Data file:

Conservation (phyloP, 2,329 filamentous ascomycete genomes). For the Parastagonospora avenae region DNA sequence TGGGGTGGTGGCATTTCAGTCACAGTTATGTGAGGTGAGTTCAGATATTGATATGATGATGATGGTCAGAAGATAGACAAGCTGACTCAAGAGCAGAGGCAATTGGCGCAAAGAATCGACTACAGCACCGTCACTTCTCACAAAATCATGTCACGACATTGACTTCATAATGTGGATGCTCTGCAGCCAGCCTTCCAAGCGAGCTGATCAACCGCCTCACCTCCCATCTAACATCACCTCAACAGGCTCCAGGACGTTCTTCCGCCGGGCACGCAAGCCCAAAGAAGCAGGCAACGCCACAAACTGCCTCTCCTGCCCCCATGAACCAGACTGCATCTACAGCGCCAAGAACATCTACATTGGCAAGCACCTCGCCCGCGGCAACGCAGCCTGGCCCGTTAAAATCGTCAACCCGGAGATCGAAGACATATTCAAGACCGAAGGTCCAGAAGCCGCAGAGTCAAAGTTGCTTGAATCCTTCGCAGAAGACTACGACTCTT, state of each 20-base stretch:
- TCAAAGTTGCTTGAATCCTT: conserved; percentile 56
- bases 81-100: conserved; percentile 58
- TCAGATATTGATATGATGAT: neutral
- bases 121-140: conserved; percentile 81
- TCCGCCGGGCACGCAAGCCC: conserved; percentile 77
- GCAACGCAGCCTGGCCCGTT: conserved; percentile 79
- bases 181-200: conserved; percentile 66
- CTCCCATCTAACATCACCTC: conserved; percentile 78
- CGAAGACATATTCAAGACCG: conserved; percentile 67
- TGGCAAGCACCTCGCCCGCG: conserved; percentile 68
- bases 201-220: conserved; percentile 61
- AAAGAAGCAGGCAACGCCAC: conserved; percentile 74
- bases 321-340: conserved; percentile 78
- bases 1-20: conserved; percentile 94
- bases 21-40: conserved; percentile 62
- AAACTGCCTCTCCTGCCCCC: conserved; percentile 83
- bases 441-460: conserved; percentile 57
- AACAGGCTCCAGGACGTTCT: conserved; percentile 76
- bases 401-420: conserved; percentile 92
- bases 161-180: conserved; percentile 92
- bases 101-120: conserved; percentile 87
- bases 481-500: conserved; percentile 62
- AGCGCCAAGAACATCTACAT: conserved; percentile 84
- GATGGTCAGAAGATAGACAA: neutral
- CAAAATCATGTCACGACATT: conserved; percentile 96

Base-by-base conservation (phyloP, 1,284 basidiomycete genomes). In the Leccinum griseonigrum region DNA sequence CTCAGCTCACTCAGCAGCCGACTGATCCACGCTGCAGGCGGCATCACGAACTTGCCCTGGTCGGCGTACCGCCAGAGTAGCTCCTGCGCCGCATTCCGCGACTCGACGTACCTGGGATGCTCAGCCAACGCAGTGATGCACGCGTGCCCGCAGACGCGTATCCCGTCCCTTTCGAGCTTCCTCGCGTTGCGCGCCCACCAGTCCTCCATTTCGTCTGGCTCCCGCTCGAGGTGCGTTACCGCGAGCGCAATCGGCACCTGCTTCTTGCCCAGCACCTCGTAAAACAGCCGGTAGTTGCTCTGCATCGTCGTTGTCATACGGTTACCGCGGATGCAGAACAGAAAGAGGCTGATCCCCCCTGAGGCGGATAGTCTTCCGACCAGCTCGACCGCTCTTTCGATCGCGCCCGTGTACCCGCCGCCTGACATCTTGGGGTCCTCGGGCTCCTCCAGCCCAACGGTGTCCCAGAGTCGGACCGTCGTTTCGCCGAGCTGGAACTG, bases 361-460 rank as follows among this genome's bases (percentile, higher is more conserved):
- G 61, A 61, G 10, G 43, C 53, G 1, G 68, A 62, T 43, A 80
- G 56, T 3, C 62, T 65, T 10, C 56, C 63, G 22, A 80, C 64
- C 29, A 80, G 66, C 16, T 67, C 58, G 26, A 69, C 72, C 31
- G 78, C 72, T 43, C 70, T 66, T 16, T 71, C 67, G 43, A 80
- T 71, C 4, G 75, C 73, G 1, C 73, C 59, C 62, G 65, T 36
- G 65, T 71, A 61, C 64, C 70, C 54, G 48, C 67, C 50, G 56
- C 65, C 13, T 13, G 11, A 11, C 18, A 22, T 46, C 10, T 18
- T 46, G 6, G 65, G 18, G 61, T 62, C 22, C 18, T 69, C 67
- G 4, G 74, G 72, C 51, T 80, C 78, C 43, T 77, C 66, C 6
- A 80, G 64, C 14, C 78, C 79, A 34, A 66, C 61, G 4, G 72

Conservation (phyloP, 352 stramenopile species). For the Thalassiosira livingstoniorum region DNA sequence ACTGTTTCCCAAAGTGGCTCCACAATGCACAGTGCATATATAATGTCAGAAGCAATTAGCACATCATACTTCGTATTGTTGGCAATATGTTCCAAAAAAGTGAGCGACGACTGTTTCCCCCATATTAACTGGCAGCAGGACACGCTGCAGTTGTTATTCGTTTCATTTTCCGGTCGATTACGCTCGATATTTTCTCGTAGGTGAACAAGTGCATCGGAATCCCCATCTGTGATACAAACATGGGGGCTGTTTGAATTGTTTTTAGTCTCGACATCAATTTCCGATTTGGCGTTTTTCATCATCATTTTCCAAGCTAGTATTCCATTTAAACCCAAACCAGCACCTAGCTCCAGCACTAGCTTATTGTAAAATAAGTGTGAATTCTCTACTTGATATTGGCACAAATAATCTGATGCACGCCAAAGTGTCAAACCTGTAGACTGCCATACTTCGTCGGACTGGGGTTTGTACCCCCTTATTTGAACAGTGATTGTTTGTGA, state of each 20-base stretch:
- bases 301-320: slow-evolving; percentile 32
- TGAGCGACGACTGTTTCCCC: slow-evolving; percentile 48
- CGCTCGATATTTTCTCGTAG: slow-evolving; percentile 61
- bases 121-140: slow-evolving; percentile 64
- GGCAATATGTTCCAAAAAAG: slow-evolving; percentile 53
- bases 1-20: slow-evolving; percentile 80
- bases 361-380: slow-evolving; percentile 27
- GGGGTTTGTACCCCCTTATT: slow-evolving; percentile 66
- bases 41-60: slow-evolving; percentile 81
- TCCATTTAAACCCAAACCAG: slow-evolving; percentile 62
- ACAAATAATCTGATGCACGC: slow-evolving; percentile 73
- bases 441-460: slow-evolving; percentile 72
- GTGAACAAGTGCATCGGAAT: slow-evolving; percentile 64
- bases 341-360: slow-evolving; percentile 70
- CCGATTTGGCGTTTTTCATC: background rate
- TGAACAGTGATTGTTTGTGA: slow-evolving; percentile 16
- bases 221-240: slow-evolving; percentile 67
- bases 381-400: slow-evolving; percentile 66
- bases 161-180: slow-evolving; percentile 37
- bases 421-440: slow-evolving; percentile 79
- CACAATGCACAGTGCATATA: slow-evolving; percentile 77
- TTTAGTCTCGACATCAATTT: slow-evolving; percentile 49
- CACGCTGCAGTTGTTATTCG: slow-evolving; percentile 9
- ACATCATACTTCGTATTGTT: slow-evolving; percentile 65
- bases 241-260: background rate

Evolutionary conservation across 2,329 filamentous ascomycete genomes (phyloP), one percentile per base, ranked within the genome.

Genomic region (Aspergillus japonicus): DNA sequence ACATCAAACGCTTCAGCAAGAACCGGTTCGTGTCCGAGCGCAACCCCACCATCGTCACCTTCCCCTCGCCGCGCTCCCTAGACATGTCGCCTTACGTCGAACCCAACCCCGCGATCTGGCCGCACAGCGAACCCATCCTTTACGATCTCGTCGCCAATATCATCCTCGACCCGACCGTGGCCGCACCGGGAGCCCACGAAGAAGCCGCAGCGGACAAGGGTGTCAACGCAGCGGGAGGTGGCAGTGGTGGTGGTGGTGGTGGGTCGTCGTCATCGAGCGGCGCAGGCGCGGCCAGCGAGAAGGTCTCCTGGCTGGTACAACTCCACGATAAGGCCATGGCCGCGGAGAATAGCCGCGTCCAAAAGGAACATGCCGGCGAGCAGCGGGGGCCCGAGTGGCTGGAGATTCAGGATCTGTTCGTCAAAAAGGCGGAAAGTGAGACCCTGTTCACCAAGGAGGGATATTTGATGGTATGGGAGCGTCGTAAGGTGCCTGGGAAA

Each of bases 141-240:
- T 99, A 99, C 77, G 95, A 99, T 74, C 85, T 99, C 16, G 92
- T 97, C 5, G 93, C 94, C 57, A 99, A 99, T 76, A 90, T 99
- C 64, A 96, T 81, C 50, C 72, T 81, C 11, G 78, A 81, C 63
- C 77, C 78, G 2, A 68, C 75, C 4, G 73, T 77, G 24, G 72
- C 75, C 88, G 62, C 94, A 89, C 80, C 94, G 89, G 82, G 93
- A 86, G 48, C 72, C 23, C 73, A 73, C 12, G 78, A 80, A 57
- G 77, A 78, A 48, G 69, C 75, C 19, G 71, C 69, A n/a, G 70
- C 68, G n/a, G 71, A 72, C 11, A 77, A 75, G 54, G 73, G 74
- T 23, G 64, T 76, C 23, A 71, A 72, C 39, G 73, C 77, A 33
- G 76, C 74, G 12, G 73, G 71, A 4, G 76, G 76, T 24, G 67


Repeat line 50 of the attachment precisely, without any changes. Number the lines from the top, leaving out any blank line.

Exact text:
- bases 441-460: slow-evolving; percentile 72